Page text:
Other things to note:

  1. The fit of the seat braces in the cockpit is tricky. Be careful with them.
  2. There is a door to the cockpit although the instructions have you pose it in the closed position. The fit of this door is rather poor and I used superglue to fix the fit.

I think the sharpest looking camouflage for any Allied aircraft in WWII is the RAF desert scheme. Also, I think the sharpest looking Allied insignia is the US insignia with the red border. Given these, when I saw Aeromaster's American Spitfires sheet with the Mk IX called Skipper with the desert camouflage and red bordered insignia I knew what scheme I wanted to paint this aircraft.
First I masked the canopy parts with Bare Metal Foil and attached them to the fuselage with Krystal Klear. These clear parts are extremely thin and if you add an after market interior, you could use the kits canopy in the open position. After attaching the canopy I shot the canopy with Polly Scale RAF interior gray-green. Next I went about painting the bottom of the aircraft with Misterkit RAF Azure blue. (Misterkit is an Italian acrylic paint which thins with alcohol; covers beautifully, and best of all, hand brushes the same color as it airbrushes). I left the azure blue to dry for a day. I then masked the bottom of the aircraft and proceeded to shoot the topside of the aircraft with Gunze RAF middlestone.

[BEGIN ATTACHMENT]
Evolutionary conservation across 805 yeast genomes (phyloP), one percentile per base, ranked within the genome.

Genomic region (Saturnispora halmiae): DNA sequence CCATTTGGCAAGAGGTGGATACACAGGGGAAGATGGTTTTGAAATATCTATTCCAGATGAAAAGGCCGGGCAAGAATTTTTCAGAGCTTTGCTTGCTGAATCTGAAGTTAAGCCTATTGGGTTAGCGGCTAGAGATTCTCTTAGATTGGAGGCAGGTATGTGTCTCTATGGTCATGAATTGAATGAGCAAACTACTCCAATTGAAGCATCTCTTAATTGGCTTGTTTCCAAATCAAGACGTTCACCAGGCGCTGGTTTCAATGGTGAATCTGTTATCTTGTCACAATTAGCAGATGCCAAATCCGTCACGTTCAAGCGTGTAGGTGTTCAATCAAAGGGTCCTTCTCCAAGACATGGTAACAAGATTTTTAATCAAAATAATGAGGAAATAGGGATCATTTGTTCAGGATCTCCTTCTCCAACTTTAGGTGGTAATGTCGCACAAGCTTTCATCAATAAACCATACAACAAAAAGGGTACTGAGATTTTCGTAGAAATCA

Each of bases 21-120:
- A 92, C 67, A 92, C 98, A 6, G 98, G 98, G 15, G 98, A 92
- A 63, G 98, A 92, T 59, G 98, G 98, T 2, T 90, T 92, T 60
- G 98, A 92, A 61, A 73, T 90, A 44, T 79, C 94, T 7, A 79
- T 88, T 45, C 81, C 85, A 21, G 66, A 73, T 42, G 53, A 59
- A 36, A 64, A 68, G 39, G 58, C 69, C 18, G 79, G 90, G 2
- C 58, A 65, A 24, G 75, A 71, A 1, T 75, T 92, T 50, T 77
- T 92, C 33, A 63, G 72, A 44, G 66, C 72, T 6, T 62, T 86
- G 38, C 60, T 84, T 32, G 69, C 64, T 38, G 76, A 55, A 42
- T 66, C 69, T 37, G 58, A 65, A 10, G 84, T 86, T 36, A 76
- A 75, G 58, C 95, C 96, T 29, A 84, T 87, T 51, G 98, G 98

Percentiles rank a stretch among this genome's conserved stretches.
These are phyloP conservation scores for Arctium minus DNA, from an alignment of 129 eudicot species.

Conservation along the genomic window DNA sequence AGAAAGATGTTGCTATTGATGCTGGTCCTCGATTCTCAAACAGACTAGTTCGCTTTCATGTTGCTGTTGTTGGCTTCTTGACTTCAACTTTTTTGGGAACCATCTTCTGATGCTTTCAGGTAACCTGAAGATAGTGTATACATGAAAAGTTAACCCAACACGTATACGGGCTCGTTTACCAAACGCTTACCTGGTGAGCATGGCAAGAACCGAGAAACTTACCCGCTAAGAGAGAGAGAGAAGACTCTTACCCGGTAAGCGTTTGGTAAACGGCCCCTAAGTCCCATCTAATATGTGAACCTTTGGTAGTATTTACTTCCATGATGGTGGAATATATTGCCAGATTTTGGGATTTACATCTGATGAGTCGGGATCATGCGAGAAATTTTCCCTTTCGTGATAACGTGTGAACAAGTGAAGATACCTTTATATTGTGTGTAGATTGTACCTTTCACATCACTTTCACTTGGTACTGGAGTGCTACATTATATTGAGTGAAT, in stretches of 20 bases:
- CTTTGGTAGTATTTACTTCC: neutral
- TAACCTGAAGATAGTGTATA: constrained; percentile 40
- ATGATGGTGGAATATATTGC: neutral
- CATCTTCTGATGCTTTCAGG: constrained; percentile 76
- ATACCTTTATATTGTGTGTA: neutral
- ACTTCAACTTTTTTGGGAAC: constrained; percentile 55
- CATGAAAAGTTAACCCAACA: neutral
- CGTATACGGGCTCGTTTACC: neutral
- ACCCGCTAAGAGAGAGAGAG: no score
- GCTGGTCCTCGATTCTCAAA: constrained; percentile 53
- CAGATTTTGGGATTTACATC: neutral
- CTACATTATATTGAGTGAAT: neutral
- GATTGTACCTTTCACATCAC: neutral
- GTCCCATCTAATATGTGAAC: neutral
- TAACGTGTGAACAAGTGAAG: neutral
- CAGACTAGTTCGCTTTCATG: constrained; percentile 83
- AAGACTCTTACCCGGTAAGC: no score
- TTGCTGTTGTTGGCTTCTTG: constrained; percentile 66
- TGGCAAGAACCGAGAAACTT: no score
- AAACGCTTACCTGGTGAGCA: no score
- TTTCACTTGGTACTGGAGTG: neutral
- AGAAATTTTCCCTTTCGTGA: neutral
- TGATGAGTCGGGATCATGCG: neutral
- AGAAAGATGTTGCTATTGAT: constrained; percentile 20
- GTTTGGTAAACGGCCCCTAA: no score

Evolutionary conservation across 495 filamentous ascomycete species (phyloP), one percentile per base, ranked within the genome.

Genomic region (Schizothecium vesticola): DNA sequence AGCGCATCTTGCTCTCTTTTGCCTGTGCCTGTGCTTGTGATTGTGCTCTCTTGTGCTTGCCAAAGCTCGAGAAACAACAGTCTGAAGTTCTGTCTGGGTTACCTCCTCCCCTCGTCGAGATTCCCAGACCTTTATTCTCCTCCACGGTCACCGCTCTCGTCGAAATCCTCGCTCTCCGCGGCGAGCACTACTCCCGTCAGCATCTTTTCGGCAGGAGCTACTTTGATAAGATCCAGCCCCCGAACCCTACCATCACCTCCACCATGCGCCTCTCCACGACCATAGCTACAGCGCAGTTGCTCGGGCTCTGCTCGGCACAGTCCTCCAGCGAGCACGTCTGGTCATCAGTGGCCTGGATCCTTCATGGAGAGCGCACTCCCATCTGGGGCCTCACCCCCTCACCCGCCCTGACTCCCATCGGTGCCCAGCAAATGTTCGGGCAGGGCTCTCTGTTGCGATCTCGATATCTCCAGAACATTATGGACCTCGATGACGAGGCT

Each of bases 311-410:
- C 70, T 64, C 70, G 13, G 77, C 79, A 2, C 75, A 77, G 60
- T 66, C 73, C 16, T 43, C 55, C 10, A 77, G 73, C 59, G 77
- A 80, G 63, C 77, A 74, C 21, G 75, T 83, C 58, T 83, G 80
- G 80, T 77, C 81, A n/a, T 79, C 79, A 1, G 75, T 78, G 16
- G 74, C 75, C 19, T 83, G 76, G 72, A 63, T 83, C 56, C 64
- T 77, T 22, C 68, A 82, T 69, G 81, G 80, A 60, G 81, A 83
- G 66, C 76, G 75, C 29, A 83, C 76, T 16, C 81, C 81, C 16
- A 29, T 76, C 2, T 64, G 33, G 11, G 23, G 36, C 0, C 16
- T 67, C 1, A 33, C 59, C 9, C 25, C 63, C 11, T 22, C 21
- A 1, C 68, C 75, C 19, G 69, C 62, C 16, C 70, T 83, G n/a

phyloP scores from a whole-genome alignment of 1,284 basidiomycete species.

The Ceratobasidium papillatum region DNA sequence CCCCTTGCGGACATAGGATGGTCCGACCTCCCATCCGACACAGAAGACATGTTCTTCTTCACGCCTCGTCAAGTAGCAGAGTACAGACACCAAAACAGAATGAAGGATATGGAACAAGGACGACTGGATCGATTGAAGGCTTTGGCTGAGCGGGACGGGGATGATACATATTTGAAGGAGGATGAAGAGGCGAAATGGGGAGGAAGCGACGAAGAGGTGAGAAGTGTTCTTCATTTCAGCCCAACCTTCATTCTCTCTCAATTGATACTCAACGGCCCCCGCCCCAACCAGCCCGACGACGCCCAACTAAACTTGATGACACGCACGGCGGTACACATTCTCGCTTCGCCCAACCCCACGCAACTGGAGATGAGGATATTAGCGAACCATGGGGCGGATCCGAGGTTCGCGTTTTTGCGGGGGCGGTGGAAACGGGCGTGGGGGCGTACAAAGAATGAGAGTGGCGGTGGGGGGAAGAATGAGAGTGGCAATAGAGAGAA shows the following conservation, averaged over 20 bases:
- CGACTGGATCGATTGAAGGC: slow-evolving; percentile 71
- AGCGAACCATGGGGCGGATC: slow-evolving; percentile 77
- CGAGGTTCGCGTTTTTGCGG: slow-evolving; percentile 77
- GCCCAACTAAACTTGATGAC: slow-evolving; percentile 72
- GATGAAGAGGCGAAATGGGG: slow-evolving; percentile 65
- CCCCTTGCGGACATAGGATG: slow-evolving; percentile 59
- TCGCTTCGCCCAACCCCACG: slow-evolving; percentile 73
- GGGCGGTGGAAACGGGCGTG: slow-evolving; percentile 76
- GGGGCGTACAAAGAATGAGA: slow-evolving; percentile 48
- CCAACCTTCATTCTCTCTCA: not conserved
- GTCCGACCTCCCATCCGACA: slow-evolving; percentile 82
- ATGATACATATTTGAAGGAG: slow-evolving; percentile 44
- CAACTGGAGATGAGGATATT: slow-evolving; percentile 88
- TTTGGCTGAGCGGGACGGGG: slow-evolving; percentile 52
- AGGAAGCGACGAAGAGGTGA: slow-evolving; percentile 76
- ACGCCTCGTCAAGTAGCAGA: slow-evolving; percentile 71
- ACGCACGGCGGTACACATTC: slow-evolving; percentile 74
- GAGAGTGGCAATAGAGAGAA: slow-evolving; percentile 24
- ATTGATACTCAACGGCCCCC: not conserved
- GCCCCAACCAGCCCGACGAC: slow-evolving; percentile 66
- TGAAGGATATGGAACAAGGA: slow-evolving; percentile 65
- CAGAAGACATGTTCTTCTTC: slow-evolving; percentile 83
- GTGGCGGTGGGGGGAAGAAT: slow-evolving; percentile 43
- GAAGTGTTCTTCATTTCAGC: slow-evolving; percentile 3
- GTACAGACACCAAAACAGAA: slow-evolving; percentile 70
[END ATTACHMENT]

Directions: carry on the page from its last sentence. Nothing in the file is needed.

While I left the middlestone to dry, I scanned the camo pattern from the Aeromaster instruction sheet. I then used the Photoshop to enlarge the pattern to the right size. I  got printouts of the patterns and proceeded to cut them to create masks. I then covered the back of the masks with Tombo multi-glue. As RAF camo patterns have a hard edge, making hard masks is appropriate. Tombo multi-glue is a glue that when left to dry in open air, it produces a tackiness similar to that on the back of a Post-it note. I use it every time I want to use complex hard masks.